A NEW OLD HOUSE: A HOME OF MANY STORIES, UNDEFINED BY TRENDS AND TIME 2015

Metro Home & Entertaining
story by Leah Puyat

 

 

WORKING AGAINST TIME

The homewoner worked with Architect Popi Laudico, daughter of Yola Johnson, the artist and retail maven who established Soumak, the shop that pioneered the more contemporary use of Filipino fiber and antique Filipino furniture and indigenous wood.

 

“We had worked with Popi before on a vacation home, so we knew that we could work well together. She gives you a long questionnaire, not just about your tastes, but also your kind of sports, so she can plan the storage, or how willing everyone is to share a bathroom. It’s really quite detailed,” says the homeowner.

 

And yet for all those questions, she succinctly says, “I wanted a new old house, or an old new house. Yes I still wanted it to feel new, but I didn’t want it to belong to any certain time. For example, when we were building this house, everyone was doing that Asian modern look with travetine. But I don’t like travetine, I really want araal, so that’s what Popi used.”

 

There was a kind shorthand but the one bone of contention was the height of the doors. “When I first heard that Popi wanted floor to ceiling doors, I was afraid that it would end up looking like a villa, and that is so not us,” says the homeowner.

 

“So when I told her my worries, she just said that she would make one, we could see if we could live with it. If not, she would find a place where the door would not be seen. And I liked it in the end. I realized that she was right, I loved the effect.”

 

I had to ask about the staircase, because I find that many houses today lack a memorable staircase, which I consider a missed opportunity, as it is such a sculptural element that can be completely unique and stunning. The eloquent and effortlessly compelling homeowner elaborates, “ I can grew up on this lot, and when we tore down our old house, I really wanted to use as much as we could from what we had saved. The wood on the staircase is from our old house.”

 

 

LIKE A MAGNET

The Joya in the foyer is such a joyful work of art and, of course, there is a charming story about it. “I actually dreamt that that painting was already there before we had placed any of the paintings. I feel that the colors and the brushstroke are saying, “I am not in your face, but I won’t be ignored.”

 

The paintings are juxtaposition of the classics by Anita Magsaysay Ho, Amorsolo, Bencab, and the more contemporary Gus Albor and Elmer Borlongan. The homeowner’s mother also loves to paint, and her works are displayed in the lanai and the dining room.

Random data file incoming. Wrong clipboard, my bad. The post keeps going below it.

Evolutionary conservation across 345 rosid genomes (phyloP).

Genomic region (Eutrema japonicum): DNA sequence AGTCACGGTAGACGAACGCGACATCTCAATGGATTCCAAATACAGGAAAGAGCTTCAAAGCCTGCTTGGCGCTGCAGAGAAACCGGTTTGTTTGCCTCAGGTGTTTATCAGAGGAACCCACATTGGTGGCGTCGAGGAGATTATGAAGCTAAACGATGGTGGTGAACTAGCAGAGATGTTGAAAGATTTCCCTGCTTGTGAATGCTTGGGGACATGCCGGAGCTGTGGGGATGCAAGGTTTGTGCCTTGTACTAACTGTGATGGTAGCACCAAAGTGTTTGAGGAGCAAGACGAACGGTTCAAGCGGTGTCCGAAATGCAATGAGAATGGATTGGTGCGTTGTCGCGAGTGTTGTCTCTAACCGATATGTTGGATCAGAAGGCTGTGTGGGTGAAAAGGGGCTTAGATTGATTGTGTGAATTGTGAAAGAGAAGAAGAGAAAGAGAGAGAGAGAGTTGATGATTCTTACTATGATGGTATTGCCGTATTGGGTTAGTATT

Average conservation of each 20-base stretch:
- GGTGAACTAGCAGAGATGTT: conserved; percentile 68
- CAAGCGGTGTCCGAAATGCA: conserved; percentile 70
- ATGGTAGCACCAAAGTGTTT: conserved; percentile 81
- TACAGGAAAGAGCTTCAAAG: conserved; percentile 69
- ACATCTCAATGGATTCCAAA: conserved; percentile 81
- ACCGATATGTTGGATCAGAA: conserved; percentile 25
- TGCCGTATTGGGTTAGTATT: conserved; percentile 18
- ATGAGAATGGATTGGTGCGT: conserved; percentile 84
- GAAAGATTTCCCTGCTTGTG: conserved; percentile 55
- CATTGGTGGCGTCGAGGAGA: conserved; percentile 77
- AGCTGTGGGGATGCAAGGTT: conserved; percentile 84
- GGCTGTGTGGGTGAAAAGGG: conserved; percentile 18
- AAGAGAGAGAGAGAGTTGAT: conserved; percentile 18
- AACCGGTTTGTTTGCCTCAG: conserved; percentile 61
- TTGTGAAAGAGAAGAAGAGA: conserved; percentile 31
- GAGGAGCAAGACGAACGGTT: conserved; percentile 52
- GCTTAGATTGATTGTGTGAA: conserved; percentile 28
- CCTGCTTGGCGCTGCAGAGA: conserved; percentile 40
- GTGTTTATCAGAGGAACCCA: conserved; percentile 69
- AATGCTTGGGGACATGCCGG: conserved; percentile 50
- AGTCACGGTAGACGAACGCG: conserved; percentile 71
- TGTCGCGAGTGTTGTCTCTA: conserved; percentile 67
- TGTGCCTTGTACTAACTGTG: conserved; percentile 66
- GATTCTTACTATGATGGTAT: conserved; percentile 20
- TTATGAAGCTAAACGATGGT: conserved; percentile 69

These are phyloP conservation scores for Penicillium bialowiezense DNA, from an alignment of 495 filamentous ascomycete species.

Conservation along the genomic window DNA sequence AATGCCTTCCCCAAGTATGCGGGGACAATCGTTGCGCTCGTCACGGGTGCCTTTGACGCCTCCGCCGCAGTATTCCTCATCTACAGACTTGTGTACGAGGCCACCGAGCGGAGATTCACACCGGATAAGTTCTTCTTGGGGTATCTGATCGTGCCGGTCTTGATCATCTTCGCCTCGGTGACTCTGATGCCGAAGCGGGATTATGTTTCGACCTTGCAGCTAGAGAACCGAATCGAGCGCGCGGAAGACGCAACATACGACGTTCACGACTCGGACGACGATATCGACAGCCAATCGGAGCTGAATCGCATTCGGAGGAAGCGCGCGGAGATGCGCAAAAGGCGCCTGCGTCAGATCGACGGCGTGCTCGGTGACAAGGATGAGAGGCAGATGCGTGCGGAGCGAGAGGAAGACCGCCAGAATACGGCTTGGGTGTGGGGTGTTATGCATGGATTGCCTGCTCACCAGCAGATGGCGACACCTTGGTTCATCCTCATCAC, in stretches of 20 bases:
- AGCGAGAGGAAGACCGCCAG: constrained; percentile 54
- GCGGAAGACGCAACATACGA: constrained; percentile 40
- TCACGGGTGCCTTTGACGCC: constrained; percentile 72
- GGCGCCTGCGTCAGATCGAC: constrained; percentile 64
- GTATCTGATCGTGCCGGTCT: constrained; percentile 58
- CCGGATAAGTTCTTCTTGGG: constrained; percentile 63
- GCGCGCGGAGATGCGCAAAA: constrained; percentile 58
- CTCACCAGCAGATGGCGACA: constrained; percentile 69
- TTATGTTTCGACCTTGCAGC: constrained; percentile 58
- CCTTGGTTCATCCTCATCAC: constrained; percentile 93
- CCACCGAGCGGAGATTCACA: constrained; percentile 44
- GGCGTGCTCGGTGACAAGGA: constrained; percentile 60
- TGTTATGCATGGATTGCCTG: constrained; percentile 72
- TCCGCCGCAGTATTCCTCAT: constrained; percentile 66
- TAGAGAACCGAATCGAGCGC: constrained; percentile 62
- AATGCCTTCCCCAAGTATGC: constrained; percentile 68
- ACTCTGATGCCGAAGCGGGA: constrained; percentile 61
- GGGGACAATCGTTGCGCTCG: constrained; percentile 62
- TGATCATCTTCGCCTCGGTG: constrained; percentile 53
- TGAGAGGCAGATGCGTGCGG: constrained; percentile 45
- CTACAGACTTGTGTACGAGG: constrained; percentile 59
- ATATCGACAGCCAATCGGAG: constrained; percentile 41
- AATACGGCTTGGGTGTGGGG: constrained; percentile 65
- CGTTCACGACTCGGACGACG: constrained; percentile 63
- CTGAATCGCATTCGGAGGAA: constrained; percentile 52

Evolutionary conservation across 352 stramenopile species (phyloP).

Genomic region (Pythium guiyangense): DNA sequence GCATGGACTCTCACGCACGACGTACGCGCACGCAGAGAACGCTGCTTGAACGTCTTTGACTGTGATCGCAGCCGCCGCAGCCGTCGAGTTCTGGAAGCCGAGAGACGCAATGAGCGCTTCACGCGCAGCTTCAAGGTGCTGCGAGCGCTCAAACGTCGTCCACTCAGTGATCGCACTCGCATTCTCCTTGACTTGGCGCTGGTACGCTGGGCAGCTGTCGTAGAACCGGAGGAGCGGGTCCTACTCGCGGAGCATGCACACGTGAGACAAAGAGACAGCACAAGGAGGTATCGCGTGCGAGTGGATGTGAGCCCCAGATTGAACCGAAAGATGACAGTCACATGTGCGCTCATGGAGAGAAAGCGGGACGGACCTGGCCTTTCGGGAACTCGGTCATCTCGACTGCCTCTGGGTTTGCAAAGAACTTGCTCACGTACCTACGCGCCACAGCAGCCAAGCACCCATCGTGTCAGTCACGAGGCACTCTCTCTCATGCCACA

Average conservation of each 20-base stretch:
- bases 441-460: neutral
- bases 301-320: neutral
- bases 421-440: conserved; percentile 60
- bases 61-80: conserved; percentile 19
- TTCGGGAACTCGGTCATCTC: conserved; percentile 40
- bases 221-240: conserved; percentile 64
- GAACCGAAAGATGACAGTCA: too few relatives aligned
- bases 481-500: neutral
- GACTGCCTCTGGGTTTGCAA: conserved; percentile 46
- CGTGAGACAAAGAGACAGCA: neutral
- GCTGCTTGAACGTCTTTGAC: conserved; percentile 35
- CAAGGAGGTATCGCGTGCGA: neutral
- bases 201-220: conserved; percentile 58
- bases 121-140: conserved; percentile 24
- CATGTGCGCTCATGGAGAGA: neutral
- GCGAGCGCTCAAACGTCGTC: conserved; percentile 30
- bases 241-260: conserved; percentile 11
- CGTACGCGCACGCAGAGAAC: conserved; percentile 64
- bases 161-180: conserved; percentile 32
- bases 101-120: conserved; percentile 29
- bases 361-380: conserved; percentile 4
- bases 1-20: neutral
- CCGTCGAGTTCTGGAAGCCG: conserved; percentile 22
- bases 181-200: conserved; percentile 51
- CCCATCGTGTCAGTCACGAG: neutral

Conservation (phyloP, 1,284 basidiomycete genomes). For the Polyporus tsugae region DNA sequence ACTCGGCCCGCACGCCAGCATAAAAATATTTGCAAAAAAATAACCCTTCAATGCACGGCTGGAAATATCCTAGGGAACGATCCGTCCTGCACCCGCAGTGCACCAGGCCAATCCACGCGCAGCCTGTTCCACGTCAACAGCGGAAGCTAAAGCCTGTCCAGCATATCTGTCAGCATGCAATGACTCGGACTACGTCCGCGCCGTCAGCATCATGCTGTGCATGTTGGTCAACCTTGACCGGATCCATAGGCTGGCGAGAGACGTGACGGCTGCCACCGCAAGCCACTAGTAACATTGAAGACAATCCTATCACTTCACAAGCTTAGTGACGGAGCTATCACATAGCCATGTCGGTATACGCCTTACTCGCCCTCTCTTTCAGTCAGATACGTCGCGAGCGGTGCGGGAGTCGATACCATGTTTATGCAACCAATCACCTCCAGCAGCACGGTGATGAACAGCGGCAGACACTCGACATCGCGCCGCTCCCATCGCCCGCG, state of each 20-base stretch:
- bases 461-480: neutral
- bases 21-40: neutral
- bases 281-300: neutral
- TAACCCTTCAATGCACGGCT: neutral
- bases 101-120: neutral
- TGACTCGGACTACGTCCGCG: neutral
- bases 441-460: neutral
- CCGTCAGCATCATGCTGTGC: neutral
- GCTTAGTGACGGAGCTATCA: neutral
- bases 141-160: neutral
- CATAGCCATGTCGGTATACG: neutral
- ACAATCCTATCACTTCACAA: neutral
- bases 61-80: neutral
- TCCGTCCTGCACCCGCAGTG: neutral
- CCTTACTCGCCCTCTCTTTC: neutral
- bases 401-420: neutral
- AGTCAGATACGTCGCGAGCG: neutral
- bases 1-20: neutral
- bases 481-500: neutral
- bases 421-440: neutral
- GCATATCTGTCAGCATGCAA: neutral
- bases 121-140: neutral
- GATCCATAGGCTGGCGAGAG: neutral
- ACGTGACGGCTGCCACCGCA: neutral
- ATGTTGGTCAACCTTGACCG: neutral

Her mother has what is know in Brit English as a “granny flat.” According to the homeowner, “She has her own wing, and her own schedule, but we eat together everyday. I really want my mom and my daughters to get to know each other well.

 

“My husband and I love to have friends over, and so do our kids, but I think my mom entertains the most,” she continues with a laugh, “When I was growing up, my firends would come over and open the fridge, and check out what’s for merienda. I wanted our house to be same.”

 

A close friend is with us, and she reaveals, “This house is like a magnet. Or Grand Central Station. People are always coming by, or dropping things off. Plus, she (the homeowner) bakes so well, so there is also something good to eat.”

 

As the afternoon winds down, and it is almost dusk, there is time for one last story.

 

“The mornign after we moved in, I was by the front door and overheard two construciton workers talking. One of them said, ‘Ay, tapos na pala ‘tong bahay.’ And then the other one answered, “Hindi, matagal na ‘yan diyan.”

 

“I called Popi immediately, and said, ‘We got it right!”

 

They most certainly did.



Metro

 

A mix of paintings by Filipino masters such as Amorsolo and Magsaysay-Ho, and a contemporary resort vibe make this main living room a comfortable and inviting space, perfect for family gatherings and larger parties. The earthy neutrals and the mostly figurative art add up to a space that is neither trendy nor antiquated.





Metro

 

The wooden slats, created from wood salvaged from the owner’s childhood home that once stood on this lot, pay homage to the family’s heritage in a bold and fresh aesthetic gesture. These were recycled from the homeowner’s old house.




















Metro

 

The verve and dynamics of the graphic Luz painting are matched by the contrast of the slim lamps against the more rotund jars. The ottomans that fit snugly underneath the console table provide extra seating in the living room.













Metro

 

The lady of the house is a passionate home cook. She designed the kitchen so that she could prepare meals for large groups. She has two big ovens and an industrial grade stove. “When I was growing up, I had friends always coming over to see what was for meienda, and it’s still the same now,” confesses the lade of the house. One the day of the shoot, blueverry muffins were the treat of the day.


















Metro

 

The dining room’s gallery wall has paintings by yough artists and the homeowner’s own mother. “We like to entertain and had our table customized so that we could have lots of friends over for dinner.”














Metro

 

“Popi (Laudico, the home’s architect) loves designing huge bathrooms, and we added a shower to the powder room, so that our den could function as an extra guest room,” explains the gracious lady of the house.



















Metro

 

The “granny flat” is a large wing of the house with a bedroom suite and a home office. With a smile, the homeower reveals, “My mom leads the busiest life of all of us, and she entertains the most, too!”










Metro

 

The discreet checks on the sofain the libraryalludes to bespoke English tailoring, an apt motif in the library/den.